Prognostic significance of AR in ovarian cancer

Given the tumor-promoting role of AR, several other studies evaluated the potential prognostic value of AR in ovarian cancer patients (Table 2). In a prospective multicenter randomized controlled phase II trial, van Kruchten et al. [63] observed a trend towards AR-positivity associated with decreased overall survival in 121 epithelial ovarian cancer patients, but not reaching statistical significance (P = 0.10). Nevertheless, Lee et al. and Toledo et al. pointed out that AR expression was not associated with survival [22, 25]. Conversely, Nodin et al. [64] reported that AR positivity predicted a prolonged disease-specific survival in the serous subtype of epithelial ovarian cancer. This data is supported by two recent studies: one using the TCGA RNA-sequencing data, demonstrated that low AR expression was associated with shorter overall survival [65] in high-grade serous ovarian carcinoma while the other using immunohistochemical staining in 118 serous and endometrioid ovarian cancers reported that high level of AR was correlated with improved 5-year progression-free and overall survival [24]. Collectively, these results support the notion that increased AR expression tends to predict a favorable prognosis in epithelial ovarian cancer, especially in serous carcinoma of the ovary.

In addition to AR expression, the effects of AR alleles on prognosis have also been evaluated. Li et al. [66] reported that epithelial ovarian cancer patients with less CAG repeats ( ≤ 19 ) experienced shorter time to recurrence and had a decreased overall survival, suggesting that short CAG(n) repeat in AR allele implied a significantly worse overall survival in epithelial ovarian carcinoma. Similar results were reported by Ludwig et al. [50], longer AR (CAG)n repeats decreased the risk of recurrence by 55% with a much stronger association in the TP53 accumulation patients. This data suggests that short AR allele lengths may be a potential marker for poor prognostic factor in epithelial ovarian carcinoma, especially in patients with TP53 dysfunctional ovarian cancers. One possible reason may be shorter CAG repeat alleles promote aggressive ovarian cancer phenotype through variation of epidermal growth factor receptor signaling [26]. However, when evaluating the AR CAG allele length of clinical outcome in BRCA1/2 mutation positive women with ovarian cancer, Li et al. failed to find any association of AR CAG allele length with clinical outcome [67]. In summary, while AR alleles could be a useful ovarian cancer prognosticator under certain circumstances, the ovarian cancer subtypes and/or pathological conditions where it may best apply need to be further elucidated.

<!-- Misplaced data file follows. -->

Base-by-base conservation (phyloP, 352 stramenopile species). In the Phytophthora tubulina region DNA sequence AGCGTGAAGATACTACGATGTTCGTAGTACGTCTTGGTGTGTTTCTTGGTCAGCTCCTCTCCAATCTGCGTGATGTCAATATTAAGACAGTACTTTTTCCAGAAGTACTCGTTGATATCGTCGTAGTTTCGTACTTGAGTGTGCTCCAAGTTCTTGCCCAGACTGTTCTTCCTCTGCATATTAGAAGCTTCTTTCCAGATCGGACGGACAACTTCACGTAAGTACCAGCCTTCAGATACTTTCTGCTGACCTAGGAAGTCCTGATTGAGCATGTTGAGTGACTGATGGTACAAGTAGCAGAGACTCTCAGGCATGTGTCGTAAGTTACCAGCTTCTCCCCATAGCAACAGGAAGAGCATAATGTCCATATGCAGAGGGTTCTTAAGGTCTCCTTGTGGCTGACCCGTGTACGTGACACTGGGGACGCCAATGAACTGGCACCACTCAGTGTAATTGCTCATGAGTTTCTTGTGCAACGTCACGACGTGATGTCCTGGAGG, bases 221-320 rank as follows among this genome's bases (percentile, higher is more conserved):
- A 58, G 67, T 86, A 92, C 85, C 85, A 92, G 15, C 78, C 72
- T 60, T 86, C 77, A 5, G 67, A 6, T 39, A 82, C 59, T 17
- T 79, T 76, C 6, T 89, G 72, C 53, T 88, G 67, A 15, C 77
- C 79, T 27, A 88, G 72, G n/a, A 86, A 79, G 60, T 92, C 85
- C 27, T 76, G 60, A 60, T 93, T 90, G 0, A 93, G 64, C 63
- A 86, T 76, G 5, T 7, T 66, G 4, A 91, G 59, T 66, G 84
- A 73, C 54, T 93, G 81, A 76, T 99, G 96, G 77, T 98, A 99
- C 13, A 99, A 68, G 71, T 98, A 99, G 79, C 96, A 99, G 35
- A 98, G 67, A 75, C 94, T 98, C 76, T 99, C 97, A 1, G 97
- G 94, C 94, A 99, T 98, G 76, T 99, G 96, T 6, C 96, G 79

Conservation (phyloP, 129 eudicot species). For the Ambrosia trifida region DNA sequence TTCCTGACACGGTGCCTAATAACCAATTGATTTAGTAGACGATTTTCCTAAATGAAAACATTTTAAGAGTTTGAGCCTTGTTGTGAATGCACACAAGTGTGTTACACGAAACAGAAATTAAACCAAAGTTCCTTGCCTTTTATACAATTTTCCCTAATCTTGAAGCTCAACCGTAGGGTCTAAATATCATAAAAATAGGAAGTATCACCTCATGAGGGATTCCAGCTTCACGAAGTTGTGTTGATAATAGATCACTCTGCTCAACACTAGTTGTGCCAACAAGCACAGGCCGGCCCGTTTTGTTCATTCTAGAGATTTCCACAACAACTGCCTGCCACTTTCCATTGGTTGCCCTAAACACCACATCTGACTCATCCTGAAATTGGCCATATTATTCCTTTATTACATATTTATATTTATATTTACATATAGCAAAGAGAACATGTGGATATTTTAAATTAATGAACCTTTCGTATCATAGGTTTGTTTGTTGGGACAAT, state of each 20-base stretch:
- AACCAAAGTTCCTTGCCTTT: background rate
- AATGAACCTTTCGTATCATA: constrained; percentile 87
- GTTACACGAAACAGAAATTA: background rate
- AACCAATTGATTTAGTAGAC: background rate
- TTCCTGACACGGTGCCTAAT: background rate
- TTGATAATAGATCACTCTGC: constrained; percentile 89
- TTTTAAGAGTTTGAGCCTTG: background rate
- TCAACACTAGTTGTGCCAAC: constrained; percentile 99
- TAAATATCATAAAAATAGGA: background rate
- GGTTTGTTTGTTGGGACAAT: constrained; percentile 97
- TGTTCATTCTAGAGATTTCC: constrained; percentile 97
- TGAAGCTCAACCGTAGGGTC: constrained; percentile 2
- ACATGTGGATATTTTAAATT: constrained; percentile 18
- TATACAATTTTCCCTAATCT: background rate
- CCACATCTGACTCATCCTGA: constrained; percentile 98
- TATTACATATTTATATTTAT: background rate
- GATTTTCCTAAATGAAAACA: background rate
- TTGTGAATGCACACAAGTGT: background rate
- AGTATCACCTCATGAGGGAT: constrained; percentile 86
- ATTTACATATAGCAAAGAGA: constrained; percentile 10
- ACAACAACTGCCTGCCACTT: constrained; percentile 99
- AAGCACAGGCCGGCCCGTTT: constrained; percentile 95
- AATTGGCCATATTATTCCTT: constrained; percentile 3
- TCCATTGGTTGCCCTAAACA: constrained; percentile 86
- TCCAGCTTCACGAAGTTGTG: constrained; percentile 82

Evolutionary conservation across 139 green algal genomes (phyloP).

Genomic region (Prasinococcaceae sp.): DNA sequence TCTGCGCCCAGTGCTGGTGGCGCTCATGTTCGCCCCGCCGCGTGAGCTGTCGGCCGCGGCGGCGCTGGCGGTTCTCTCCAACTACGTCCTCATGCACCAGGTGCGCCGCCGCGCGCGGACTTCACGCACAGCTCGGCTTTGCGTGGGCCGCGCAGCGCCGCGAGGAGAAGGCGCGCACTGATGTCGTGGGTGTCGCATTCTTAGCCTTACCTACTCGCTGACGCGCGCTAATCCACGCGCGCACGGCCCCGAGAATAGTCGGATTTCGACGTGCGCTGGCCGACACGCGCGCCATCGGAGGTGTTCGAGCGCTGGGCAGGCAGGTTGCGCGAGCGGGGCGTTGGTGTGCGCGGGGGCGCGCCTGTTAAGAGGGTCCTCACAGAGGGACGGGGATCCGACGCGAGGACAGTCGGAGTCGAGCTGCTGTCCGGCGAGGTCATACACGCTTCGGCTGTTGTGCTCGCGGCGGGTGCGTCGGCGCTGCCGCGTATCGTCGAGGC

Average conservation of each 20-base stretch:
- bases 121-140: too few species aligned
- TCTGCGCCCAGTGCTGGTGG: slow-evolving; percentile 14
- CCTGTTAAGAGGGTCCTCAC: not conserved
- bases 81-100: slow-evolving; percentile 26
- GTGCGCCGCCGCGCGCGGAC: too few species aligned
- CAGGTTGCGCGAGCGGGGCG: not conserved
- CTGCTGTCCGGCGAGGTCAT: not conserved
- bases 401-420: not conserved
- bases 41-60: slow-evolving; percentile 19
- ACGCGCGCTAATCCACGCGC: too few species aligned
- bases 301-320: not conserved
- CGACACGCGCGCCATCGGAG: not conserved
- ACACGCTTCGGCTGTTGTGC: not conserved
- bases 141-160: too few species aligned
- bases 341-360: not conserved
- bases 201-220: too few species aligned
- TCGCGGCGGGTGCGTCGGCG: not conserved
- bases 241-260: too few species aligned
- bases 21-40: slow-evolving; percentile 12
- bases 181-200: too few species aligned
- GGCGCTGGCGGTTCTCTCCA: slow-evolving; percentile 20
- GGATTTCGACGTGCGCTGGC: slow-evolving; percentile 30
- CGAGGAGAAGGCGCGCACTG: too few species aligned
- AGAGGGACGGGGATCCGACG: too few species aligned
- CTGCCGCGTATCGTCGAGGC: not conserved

Table 2: Prognostic significance of AR and AR alleles in ovarian cancer